Snowpack in the North and South Platte basins are running above normal for this time of year. Several months remain, however, in the snow accumulation season. Nebraska started March with little snow on the ground, overall, with the exception of the northern Panhandle and the scattered areas in the northern part of the state. 


Wheat is beginning to green up south of the I-80 corridor and is most advanced along the Kansas border. With drier soils across the southwestern corner of the state and abnormally dry conditions currently in place, according to the National Drought Monitor, this area will need to be watched closely for stress development during March if rains fail to provide enough moisture to bring the top foot of the profile back to normal.  However, cattle producers have benefited from the relatively mild conditions during February and are not experiencing death losses and cold related injuries that were common across most of the upper Plains during February and March of last year.

The lack of significant frost depth this winter has allowed for excessive water laying on fields to drain into rivers and streams resulting in higher than normal flows, particularly within the Blue, Elkhorn, Platte, Loup and Missouri river basins the entire winter.  This helped alleviate ice jams due to strong flows not allowing ice to ground and build depth on sandbars and shoals, and the result was that only a couple of minor ice jams developed toward the end of the month and only lasted one to two days in length. 

However, because of the excessive moisture in 2019, flood risk will remain high through at least spring planting due to soil profiles being full. As long as we can get 7 to 10 days of dry weather between significant precipitation events, producers may escape significant planting delays.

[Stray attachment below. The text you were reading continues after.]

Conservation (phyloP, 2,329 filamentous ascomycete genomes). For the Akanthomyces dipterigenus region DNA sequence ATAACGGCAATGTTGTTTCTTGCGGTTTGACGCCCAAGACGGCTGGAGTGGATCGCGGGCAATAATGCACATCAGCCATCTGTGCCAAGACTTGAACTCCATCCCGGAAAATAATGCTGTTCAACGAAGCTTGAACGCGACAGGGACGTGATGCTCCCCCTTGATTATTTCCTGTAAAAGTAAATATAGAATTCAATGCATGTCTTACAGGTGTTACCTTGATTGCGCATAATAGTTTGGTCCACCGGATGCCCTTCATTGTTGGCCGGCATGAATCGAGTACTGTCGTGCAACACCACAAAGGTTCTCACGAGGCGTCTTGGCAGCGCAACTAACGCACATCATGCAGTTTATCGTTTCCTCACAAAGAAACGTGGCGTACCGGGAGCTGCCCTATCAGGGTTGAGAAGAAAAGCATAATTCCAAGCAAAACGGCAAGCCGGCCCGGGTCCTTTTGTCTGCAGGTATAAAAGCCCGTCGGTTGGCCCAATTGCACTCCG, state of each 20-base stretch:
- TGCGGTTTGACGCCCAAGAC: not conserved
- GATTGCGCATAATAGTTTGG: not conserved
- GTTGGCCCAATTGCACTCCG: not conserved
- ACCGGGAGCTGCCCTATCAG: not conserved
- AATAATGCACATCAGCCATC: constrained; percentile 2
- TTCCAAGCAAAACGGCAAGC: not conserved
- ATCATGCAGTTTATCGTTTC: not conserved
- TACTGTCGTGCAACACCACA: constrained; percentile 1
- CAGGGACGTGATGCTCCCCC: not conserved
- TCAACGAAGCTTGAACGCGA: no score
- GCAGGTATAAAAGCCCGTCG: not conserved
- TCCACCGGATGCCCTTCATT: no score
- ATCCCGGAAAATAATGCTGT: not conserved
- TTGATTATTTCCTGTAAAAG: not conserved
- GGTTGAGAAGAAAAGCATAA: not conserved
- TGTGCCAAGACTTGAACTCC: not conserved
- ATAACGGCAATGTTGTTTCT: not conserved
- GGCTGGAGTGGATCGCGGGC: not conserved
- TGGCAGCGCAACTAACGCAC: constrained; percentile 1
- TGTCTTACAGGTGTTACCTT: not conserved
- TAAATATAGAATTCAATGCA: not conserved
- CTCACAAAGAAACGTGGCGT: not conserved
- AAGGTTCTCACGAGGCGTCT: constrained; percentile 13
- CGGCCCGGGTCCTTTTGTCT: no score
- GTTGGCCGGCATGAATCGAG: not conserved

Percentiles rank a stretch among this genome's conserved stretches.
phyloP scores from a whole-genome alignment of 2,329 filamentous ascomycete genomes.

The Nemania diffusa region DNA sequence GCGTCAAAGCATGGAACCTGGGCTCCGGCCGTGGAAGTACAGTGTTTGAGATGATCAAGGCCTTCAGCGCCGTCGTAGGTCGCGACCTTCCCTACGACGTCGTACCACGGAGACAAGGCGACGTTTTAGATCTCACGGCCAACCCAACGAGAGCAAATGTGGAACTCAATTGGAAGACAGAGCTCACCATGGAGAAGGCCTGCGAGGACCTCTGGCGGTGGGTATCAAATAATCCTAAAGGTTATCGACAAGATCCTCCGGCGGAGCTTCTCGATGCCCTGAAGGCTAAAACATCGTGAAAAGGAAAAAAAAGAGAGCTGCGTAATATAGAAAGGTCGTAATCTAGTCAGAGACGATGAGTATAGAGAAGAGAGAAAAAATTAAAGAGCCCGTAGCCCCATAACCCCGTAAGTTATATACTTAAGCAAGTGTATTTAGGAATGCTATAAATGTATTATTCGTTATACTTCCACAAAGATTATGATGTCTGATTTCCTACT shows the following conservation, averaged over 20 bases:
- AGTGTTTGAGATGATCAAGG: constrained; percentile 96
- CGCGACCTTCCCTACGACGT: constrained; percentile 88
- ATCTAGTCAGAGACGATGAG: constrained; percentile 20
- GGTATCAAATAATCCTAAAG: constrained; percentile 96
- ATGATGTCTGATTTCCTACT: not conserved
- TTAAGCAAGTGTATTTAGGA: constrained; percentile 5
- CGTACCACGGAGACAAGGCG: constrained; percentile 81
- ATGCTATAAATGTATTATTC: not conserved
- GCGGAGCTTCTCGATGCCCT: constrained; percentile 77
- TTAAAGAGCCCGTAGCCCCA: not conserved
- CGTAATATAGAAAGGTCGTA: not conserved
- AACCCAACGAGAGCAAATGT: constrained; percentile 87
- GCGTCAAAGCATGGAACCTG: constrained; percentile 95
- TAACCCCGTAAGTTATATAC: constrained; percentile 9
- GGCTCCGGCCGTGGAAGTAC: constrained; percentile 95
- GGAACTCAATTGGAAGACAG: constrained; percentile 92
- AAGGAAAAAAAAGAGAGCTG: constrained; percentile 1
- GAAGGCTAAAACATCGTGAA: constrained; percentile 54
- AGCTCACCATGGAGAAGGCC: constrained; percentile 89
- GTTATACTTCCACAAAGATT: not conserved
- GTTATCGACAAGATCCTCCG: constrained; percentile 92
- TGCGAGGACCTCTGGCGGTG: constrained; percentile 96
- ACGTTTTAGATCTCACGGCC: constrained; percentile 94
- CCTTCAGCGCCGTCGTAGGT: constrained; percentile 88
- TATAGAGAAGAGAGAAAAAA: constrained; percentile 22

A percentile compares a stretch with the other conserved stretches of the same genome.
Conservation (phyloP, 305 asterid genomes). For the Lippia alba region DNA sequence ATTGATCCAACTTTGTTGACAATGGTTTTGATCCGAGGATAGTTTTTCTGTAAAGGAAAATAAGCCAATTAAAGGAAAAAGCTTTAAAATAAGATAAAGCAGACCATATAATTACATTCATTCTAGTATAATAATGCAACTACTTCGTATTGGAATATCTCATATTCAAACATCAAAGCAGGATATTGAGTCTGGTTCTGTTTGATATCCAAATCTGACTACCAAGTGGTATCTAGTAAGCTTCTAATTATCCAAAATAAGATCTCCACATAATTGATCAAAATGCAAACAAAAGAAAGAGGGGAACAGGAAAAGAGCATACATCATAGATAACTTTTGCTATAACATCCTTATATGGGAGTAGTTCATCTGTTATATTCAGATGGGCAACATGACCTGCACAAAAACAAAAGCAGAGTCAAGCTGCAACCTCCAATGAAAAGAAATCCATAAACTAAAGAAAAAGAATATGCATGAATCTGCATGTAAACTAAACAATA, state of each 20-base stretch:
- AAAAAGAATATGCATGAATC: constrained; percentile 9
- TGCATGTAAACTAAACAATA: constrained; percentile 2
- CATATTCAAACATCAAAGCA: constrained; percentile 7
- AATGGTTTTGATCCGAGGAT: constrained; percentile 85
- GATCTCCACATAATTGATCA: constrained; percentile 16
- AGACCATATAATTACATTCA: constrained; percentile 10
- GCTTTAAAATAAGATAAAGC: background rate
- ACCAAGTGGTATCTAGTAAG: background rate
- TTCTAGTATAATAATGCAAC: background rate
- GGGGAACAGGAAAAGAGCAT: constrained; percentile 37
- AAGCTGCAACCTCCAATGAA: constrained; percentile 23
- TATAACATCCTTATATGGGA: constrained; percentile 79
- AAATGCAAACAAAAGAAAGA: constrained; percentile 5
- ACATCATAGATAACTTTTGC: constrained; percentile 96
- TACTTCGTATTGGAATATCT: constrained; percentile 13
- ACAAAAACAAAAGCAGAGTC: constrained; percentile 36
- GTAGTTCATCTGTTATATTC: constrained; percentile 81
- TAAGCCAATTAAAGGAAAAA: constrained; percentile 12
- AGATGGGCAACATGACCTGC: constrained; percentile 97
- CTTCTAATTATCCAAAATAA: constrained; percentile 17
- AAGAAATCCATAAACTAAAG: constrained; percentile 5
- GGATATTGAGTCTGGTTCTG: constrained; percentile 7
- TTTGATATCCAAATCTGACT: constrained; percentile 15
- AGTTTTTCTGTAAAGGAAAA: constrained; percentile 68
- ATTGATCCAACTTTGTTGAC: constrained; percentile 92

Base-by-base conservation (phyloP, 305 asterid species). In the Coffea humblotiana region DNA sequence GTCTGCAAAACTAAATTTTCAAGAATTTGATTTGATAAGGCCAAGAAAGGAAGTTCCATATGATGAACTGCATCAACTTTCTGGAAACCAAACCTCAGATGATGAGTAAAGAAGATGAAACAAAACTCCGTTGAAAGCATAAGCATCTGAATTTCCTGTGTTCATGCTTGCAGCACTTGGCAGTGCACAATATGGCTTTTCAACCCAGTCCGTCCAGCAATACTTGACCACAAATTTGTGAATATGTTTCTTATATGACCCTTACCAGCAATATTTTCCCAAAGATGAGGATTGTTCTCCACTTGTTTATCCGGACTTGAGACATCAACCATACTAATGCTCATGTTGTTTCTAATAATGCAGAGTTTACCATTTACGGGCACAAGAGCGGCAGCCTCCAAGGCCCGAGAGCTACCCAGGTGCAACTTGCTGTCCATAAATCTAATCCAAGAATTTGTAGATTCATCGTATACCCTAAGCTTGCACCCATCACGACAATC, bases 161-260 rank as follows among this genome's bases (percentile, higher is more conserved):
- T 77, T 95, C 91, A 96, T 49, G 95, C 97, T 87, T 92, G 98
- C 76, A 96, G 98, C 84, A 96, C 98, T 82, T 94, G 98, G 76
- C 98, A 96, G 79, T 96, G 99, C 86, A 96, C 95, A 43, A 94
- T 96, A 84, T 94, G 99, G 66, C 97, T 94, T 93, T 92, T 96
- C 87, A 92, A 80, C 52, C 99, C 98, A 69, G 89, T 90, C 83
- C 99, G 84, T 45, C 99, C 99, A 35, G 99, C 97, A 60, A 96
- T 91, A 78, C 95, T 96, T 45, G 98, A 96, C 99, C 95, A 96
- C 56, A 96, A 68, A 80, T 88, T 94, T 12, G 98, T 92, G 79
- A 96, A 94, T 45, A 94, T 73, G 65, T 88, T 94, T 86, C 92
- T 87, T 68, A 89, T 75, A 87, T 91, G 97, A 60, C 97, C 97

The Climate Prediction Centers updated March forecast issued on Feb. 29 calls for above-normal temperatures across the eastern half of the United States, including Nebraska.  Extreme eastern Nebraska has been assigned the highest probability of these conditions developing.  Precipitation is forecasted to come in below normal during March across Nebraska, Kansas, the western half of Oklahoma, and the northern Texas Panhandle.  Above-normal moisture is predicted for the eastern Corn Belt, as well as the lower Ohio and Mississippi river valleys.  If this forecast verifies, dryness issues across southwestern Nebraska would be expected to intensify, while soils in the eastern U.S. will likely remain wet to saturated, compounding river flooding that has been common most of the winter.

February extremes

Nebraska’s statewide weather network operated by the Nebraska Mesonet at the University of Nebraska-Lincoln cataloged the following extremes this February:
Highest air temperature: 80°F on Feb. 20 at Champion 5SE
Lowest air temperature: -19°F on Feb. 20 at Merna 2SW
Greatest 24-hour temperature change: 55°F on Feb. 2-3 at Sidney 2NW
Highest 4-inch bare soil temperature: 54°F on Feb. 2 at Oshkosh 6N
Lowest 4-inch bare soil temperature: 8°F on Feb. 13 at Naper 12SW
Highest one-day rain event: 0.12 inches on Feb. 27 at Harrison 4NW
Highest 5-second wind gust: 52 mph on Feb. 12 at Long Pine 20S
Wind chill: -37°F on Feb. 13 at Concord 2E

Source: The Nebraska Mesonet at Nebraska State Climate Office, University of Nebraska-Lincoln

February 2020 Climate Update